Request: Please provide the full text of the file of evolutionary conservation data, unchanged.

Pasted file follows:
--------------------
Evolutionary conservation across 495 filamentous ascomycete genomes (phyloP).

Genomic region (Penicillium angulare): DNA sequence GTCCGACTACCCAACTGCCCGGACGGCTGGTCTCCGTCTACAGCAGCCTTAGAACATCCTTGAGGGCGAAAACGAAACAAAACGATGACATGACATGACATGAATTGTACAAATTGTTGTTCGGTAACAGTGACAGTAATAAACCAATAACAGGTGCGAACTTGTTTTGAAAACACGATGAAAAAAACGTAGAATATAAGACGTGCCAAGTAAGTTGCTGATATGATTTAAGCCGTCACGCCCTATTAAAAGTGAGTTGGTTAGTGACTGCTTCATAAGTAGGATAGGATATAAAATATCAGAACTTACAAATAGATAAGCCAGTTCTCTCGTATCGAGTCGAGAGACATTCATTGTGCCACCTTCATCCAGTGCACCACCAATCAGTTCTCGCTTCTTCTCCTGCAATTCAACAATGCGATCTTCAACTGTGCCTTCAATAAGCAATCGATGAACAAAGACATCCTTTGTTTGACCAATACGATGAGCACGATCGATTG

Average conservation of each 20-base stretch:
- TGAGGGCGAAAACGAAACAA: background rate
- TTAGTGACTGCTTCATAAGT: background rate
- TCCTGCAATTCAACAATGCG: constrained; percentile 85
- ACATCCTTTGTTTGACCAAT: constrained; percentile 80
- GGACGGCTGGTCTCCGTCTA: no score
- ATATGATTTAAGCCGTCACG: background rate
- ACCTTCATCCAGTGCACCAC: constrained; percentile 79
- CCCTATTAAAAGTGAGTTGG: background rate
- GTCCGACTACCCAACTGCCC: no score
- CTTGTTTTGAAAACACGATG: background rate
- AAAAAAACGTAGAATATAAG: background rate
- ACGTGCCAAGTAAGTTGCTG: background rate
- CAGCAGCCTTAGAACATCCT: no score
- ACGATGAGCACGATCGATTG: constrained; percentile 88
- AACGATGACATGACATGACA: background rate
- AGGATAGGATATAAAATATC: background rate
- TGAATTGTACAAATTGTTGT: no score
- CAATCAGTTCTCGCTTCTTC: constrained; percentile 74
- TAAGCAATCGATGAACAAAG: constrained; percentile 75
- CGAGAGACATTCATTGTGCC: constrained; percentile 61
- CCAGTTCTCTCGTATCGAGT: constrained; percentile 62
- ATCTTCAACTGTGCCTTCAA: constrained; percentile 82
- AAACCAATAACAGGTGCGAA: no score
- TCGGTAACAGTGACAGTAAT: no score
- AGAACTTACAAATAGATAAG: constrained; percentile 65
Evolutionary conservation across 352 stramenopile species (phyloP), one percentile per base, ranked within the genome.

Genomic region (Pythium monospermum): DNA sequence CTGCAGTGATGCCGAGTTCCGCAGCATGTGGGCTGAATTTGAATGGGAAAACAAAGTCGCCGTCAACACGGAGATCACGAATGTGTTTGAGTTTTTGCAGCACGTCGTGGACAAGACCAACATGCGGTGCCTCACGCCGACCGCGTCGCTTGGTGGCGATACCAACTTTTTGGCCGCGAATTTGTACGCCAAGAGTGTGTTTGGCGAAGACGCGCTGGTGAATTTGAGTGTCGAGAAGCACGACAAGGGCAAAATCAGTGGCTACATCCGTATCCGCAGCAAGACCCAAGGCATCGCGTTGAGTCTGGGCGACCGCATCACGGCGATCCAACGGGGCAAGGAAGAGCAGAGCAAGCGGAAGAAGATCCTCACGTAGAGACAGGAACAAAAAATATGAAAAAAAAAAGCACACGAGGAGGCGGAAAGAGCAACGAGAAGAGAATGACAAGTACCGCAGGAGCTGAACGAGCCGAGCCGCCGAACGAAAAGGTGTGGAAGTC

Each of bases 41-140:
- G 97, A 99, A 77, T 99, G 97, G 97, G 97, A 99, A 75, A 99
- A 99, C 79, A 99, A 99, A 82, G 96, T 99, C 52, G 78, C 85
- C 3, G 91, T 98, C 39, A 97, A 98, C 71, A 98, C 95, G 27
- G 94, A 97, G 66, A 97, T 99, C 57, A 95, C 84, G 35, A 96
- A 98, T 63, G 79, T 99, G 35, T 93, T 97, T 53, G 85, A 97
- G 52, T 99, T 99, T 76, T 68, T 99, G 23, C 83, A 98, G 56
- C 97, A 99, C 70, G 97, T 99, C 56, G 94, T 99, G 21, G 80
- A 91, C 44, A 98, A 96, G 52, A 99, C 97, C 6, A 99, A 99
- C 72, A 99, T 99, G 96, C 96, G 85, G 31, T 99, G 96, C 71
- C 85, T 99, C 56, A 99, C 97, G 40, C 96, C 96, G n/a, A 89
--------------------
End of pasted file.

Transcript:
Evolutionary conservation across 495 filamentous ascomycete genomes (phyloP).

Genomic region (Penicillium angulare): DNA sequence GTCCGACTACCCAACTGCCCGGACGGCTGGTCTCCGTCTACAGCAGCCTTAGAACATCCTTGAGGGCGAAAACGAAACAAAACGATGACATGACATGACATGAATTGTACAAATTGTTGTTCGGTAACAGTGACAGTAATAAACCAATAACAGGTGCGAACTTGTTTTGAAAACACGATGAAAAAAACGTAGAATATAAGACGTGCCAAGTAAGTTGCTGATATGATTTAAGCCGTCACGCCCTATTAAAAGTGAGTTGGTTAGTGACTGCTTCATAAGTAGGATAGGATATAAAATATCAGAACTTACAAATAGATAAGCCAGTTCTCTCGTATCGAGTCGAGAGACATTCATTGTGCCACCTTCATCCAGTGCACCACCAATCAGTTCTCGCTTCTTCTCCTGCAATTCAACAATGCGATCTTCAACTGTGCCTTCAATAAGCAATCGATGAACAAAGACATCCTTTGTTTGACCAATACGATGAGCACGATCGATTG

Average conservation of each 20-base stretch:
- TGAGGGCGAAAACGAAACAA: background rate
- TTAGTGACTGCTTCATAAGT: background rate
- TCCTGCAATTCAACAATGCG: constrained; percentile 85
- ACATCCTTTGTTTGACCAAT: constrained; percentile 80
- GGACGGCTGGTCTCCGTCTA: no score
- ATATGATTTAAGCCGTCACG: background rate
- ACCTTCATCCAGTGCACCAC: constrained; percentile 79
- CCCTATTAAAAGTGAGTTGG: background rate
- GTCCGACTACCCAACTGCCC: no score
- CTTGTTTTGAAAACACGATG: background rate
- AAAAAAACGTAGAATATAAG: background rate
- ACGTGCCAAGTAAGTTGCTG: background rate
- CAGCAGCCTTAGAACATCCT: no score
- ACGATGAGCACGATCGATTG: constrained; percentile 88
- AACGATGACATGACATGACA: background rate
- AGGATAGGATATAAAATATC: background rate
- TGAATTGTACAAATTGTTGT: no score
- CAATCAGTTCTCGCTTCTTC: constrained; percentile 74
- TAAGCAATCGATGAACAAAG: constrained; percentile 75
- CGAGAGACATTCATTGTGCC: constrained; percentile 61
- CCAGTTCTCTCGTATCGAGT: constrained; percentile 62
- ATCTTCAACTGTGCCTTCAA: constrained; percentile 82
- AAACCAATAACAGGTGCGAA: no score
- TCGGTAACAGTGACAGTAAT: no score
- AGAACTTACAAATAGATAAG: constrained; percentile 65
Evolutionary conservation across 352 stramenopile species (phyloP), one percentile per base, ranked within the genome.

Genomic region (Pythium monospermum): DNA sequence CTGCAGTGATGCCGAGTTCCGCAGCATGTGGGCTGAATTTGAATGGGAAAACAAAGTCGCCGTCAACACGGAGATCACGAATGTGTTTGAGTTTTTGCAGCACGTCGTGGACAAGACCAACATGCGGTGCCTCACGCCGACCGCGTCGCTTGGTGGCGATACCAACTTTTTGGCCGCGAATTTGTACGCCAAGAGTGTGTTTGGCGAAGACGCGCTGGTGAATTTGAGTGTCGAGAAGCACGACAAGGGCAAAATCAGTGGCTACATCCGTATCCGCAGCAAGACCCAAGGCATCGCGTTGAGTCTGGGCGACCGCATCACGGCGATCCAACGGGGCAAGGAAGAGCAGAGCAAGCGGAAGAAGATCCTCACGTAGAGACAGGAACAAAAAATATGAAAAAAAAAAGCACACGAGGAGGCGGAAAGAGCAACGAGAAGAGAATGACAAGTACCGCAGGAGCTGAACGAGCCGAGCCGCCGAACGAAAAGGTGTGGAAGTC

Each of bases 41-140:
- G 97, A 99, A 77, T 99, G 97, G 97, G 97, A 99, A 75, A 99
- A 99, C 79, A 99, A 99, A 82, G 96, T 99, C 52, G 78, C 85
- C 3, G 91, T 98, C 39, A 97, A 98, C 71, A 98, C 95, G 27
- G 94, A 97, G 66, A 97, T 99, C 57, A 95, C 84, G 35, A 96
- A 98, T 63, G 79, T 99, G 35, T 93, T 97, T 53, G 85, A 97
- G 52, T 99, T 99, T 76, T 68, T 99, G 23, C 83, A 98, G 56
- C 97, A 99, C 70, G 97, T 99, C 56, G 94, T 99, G 21, G 80
- A 91, C 44, A 98, A 96, G 52, A 99, C 97, C 6, A 99, A 99
- C 72, A 99, T 99, G 96, C 96, G 85, G 31, T 99, G 96, C 71
- C 85, T 99, C 56, A 99, C 97, G 40, C 96, C 96, G n/a, A 89